Whidbey primary races: Adding to the discussion

The primary election is under way. The League of Women Voters forums have ended, voter’s pamphlets have been received, ballots are in thousands of Island County homes and some people have already voted. To add to the public discussion, here are some thoughts on the races that will be decided in the Aug. 19 primary in Island County.

Coupeville Library expansion

Sno-Isle Regional Library, working with the Town of Coupeville and the public, has come up with a very affordable way to expand the town’s library. Costs were kept down by the decision to increase the size of the present library rather than build a new one.

Residents are being asked to vote on two issues. First, should the service area should be expanded to the boundaries of the school district, to assure that every household that is likely to use the facility helps pay for it? The answer to this is an obvious “yes.”

Second, voters are being asked to approve a very modest property tax increase of 7 cents per thousand to finance the expansion. The library will approximately double in size, giving it the room it needs to expand programs for children and adults, enlarge its collection, and add a much-needed public meeting room for the town.

Both proposals deserve overwhelming support from the community. A library is a treasure and must keep pace with growth. For 7 cents a thousand, the Coupeville Library proposal is a bargain.

Superior Court judge

The primary election will decide the race for Island County Superior Court Judge. Incumbent Vickie Churchill is being challenged by local attorney Craig Platt.

Whether judges should be subject to elections is a controversial matter. Platt, in fact, told the Whidbey News-Times that he disagrees with it. But still he’s challenged an outstanding judge who easily deserves another term.

Requiring judges to face the electorate is a good thing. If any misconduct is alleged, then voters can judge the judge. And elections force judges to get out of their comfort zone, meet the people, and explain what they’ve been doing the last four years.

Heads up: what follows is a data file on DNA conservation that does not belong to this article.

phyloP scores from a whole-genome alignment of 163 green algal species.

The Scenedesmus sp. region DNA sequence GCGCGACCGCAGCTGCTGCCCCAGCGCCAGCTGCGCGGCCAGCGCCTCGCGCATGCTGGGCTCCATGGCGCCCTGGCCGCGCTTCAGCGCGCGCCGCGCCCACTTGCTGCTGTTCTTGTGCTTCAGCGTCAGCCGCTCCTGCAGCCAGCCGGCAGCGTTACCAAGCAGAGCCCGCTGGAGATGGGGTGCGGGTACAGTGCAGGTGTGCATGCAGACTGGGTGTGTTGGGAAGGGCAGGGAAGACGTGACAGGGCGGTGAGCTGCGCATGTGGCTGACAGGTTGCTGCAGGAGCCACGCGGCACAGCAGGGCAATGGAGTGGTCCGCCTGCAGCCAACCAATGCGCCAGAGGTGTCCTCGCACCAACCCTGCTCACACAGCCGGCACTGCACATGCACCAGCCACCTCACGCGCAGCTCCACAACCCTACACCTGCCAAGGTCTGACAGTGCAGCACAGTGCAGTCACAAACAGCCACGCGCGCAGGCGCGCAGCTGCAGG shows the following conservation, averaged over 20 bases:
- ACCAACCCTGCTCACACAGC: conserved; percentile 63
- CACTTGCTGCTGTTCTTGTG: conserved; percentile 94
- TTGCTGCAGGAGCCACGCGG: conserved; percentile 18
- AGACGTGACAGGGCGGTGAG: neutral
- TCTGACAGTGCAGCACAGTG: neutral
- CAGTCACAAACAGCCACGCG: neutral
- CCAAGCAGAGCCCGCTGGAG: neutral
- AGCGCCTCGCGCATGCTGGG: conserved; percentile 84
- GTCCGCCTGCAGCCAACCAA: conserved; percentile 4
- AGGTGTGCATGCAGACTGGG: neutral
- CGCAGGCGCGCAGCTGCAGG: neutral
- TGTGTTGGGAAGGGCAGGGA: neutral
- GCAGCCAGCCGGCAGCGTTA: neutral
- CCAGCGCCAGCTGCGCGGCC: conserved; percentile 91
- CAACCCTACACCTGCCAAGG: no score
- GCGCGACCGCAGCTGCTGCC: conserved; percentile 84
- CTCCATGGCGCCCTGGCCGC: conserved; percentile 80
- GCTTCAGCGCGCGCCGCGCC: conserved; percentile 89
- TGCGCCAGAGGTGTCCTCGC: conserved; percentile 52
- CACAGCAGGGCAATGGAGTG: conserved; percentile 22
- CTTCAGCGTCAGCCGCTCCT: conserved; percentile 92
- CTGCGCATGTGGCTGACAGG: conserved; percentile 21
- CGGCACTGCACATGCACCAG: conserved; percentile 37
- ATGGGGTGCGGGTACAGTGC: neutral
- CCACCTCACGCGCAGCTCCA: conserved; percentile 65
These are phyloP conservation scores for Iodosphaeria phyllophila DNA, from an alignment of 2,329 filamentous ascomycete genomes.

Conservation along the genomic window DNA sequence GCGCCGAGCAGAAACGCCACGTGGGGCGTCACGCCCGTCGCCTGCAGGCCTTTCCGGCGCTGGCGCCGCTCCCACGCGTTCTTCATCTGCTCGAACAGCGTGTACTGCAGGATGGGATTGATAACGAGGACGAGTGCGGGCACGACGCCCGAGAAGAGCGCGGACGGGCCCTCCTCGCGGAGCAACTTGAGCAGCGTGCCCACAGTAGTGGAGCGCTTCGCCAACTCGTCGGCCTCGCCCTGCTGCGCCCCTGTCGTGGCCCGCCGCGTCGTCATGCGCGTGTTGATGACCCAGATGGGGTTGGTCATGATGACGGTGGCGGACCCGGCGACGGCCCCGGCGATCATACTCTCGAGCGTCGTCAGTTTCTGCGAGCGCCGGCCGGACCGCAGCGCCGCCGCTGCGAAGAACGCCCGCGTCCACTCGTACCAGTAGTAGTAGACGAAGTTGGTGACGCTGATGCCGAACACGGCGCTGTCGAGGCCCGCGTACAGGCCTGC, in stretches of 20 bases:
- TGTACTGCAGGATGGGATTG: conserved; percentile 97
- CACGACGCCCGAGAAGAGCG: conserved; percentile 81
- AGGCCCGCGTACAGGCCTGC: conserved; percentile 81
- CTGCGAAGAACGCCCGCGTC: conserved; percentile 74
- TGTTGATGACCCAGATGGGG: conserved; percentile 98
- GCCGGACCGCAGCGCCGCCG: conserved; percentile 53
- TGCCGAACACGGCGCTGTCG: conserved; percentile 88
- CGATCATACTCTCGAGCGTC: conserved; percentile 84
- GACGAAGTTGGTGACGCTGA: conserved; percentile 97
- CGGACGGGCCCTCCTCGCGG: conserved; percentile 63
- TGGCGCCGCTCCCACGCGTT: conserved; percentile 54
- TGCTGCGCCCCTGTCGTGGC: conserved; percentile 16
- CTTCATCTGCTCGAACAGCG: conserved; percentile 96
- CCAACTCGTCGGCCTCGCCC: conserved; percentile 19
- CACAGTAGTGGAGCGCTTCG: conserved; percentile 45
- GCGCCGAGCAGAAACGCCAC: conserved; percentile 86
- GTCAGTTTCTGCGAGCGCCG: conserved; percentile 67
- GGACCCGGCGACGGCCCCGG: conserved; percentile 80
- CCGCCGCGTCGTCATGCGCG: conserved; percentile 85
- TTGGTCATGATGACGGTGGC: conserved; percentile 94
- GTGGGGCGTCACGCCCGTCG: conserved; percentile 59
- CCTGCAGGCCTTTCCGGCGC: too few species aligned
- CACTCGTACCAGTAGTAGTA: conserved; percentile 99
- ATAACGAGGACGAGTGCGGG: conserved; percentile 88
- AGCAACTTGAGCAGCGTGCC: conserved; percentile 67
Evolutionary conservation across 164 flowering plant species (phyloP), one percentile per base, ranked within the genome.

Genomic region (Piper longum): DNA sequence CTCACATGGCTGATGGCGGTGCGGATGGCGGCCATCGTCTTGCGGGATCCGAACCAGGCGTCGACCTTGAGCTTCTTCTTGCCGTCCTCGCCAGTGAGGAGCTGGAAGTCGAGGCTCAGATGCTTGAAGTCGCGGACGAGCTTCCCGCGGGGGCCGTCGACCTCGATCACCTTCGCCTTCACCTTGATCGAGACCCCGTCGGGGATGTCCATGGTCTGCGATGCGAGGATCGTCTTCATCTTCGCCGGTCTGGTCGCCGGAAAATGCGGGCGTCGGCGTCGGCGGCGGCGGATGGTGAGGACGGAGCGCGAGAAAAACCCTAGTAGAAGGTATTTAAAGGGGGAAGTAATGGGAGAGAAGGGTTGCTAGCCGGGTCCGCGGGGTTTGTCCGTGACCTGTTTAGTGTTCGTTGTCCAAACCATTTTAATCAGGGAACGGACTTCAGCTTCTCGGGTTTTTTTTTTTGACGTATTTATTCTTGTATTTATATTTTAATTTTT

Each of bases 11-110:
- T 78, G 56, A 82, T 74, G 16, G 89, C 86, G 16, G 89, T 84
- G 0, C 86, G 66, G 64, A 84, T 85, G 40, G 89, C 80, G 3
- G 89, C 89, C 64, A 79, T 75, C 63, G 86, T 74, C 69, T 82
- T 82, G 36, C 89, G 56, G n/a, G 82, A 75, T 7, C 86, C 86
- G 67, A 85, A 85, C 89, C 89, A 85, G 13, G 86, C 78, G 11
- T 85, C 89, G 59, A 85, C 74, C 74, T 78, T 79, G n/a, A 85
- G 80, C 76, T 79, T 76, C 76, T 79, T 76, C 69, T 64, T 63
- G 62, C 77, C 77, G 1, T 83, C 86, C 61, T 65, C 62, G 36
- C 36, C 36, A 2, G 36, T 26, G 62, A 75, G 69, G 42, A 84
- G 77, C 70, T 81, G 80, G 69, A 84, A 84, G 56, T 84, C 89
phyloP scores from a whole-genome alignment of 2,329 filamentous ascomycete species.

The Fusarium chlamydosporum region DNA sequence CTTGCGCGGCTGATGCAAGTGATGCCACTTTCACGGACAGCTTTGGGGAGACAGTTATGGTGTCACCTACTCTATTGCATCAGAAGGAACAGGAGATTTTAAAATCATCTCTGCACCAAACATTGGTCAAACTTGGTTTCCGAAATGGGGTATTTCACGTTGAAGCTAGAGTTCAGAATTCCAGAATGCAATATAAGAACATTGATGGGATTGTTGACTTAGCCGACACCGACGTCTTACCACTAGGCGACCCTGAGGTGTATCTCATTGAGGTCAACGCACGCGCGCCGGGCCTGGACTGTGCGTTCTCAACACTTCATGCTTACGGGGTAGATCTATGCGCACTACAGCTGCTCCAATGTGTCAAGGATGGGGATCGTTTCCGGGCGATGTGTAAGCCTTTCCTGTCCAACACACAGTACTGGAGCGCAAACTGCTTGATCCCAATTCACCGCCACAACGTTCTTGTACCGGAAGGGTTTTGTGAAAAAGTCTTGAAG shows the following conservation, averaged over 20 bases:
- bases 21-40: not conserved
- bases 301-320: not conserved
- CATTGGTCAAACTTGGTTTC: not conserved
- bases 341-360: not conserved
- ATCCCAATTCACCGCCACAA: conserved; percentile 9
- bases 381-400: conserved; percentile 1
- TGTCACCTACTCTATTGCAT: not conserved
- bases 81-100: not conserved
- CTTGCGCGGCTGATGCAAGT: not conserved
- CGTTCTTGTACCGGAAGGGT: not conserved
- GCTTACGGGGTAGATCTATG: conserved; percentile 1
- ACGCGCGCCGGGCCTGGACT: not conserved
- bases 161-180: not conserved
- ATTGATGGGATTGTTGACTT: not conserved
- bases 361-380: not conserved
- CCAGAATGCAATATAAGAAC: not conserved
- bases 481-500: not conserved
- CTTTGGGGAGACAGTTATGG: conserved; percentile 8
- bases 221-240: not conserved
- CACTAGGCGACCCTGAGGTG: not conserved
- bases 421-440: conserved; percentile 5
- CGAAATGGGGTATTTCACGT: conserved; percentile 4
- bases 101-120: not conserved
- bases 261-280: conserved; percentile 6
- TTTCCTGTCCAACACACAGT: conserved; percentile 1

In Judge Churchill’s case, that’s a lot. Not only does she preside over half of the Superior Court cases, she has been instrumental in launching the successful drug court, the future mental health court, and in building the new juvenile detention center. She’s a tough judge, but one with a heart for giving willing people the help they need to keep them out of prison. Her work has been exemplary and she should be a shoo-in for another term.

Platt is bright, experienced and devoted to justice. Some day, he could make an outstanding judge in his own right. But we don’t need a new judge at this time.

District 1 commissioner

The race for Island County Commissioner, District 1, is fascinating. South and Central Whidbey have four candidates to pare to two in the primary, and no elected incumbent with a heavy advantage. Throw in the fact that one serious candidate, Curt Gordon, is not affiliated with a political party, and you have one of the most interesting elections in years in Island County.

The “Top Two” in the primary election outcome should certainly include Democrat Helen Price Johnson, an outstanding leader on the South Whidbey School Board with extensive experience in small business and community volunteerism. She’s too good a candidate to pass up.

The other primary favorite isn’t so easy to decide.

Phil Bakke, the affable appointed Republican incumbent, is the former planning director with extensive knowledge of the minutiae of planning. Reece Rose, another Republican, is intent on not raising taxes whatever the cost, and Curt Gordon, the independent, has a long history in private business, with the South Whidbey Parks District, and as a community volunteer.

Rose, a former Libertarian, is too prickly for the job. Good labor relations is important, and she’s too quick to blame spending on employees for the county’s upcoming budget woes.

That leaves Bakke and Gordon, both of whom are quite qualified. But from the District 1 perspective, Gordon is the better choice. He’ll bring a new approach, he’s got deep roots in the community through his family, business and volunteer efforts, and he’s not afraid to propose new ideas, such as allowing higher densities along transit routes.

Sending Helen Price Johnson and Curt Gordon to the finals in November would assure District 1 a fresh start on the Board of Island County Commissioners.

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